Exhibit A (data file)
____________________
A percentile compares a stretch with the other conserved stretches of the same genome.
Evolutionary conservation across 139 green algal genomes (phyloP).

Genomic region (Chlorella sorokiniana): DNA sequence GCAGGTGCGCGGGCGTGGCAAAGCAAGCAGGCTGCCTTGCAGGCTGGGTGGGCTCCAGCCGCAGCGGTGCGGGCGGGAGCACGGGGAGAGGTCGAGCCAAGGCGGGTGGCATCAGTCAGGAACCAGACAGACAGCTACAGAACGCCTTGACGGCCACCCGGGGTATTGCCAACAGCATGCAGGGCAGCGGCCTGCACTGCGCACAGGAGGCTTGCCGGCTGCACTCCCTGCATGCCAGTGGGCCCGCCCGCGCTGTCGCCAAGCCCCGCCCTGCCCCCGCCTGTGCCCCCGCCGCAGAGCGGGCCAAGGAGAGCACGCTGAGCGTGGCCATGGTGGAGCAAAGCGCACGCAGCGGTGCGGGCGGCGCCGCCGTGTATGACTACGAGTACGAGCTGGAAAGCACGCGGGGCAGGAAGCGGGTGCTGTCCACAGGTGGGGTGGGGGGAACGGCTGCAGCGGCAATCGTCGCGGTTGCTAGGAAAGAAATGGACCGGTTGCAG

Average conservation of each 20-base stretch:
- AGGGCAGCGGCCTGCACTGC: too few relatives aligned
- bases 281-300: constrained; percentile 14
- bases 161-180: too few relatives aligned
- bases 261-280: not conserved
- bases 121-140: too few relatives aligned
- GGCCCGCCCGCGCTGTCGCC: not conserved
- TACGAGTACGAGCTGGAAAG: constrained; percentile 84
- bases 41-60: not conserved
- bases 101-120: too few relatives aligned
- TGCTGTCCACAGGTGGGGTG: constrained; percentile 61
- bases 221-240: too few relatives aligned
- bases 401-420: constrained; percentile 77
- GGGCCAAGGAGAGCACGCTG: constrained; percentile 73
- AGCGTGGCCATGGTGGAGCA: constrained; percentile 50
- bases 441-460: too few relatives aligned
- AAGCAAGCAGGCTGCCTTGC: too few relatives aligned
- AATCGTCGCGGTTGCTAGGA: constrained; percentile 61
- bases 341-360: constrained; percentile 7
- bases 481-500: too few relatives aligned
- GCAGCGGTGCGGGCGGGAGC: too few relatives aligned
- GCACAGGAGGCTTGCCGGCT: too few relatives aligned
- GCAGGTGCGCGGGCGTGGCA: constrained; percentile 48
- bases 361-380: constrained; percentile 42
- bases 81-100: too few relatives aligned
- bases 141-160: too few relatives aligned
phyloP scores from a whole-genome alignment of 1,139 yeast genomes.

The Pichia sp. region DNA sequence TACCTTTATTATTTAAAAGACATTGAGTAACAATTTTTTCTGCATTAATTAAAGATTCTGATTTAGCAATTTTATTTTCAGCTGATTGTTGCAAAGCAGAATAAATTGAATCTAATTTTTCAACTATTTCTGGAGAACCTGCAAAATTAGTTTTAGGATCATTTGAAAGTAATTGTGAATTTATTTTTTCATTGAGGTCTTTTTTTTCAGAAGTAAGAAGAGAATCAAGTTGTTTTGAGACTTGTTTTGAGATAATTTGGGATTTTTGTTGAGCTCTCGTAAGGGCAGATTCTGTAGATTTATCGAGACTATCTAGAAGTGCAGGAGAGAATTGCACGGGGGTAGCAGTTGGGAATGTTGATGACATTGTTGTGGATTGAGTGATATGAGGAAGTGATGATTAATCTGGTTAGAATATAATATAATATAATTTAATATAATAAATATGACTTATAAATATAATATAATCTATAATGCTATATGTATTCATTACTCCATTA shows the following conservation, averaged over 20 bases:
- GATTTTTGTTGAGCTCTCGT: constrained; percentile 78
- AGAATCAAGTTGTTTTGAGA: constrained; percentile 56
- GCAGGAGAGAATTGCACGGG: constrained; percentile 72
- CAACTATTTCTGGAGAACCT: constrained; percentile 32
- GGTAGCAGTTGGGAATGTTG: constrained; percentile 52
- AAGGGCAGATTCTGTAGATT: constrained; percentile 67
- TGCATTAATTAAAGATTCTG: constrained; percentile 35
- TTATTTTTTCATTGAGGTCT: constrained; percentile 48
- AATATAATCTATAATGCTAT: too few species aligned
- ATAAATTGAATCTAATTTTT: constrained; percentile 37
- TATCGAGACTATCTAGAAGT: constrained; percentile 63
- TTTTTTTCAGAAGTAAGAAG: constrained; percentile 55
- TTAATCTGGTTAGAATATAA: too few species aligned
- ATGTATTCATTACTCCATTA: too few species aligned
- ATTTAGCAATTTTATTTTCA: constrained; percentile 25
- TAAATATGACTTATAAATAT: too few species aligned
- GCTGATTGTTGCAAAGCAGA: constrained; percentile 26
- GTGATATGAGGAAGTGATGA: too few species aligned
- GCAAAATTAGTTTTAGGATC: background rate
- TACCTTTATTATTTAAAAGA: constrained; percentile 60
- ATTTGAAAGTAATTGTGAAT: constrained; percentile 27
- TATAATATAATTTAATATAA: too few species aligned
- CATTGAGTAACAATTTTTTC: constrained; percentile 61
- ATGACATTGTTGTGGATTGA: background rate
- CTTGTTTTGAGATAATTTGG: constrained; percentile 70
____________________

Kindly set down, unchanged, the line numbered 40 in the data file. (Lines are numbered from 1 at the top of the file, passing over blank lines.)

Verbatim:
- AATATAATCTATAATGCTAT: too few species aligned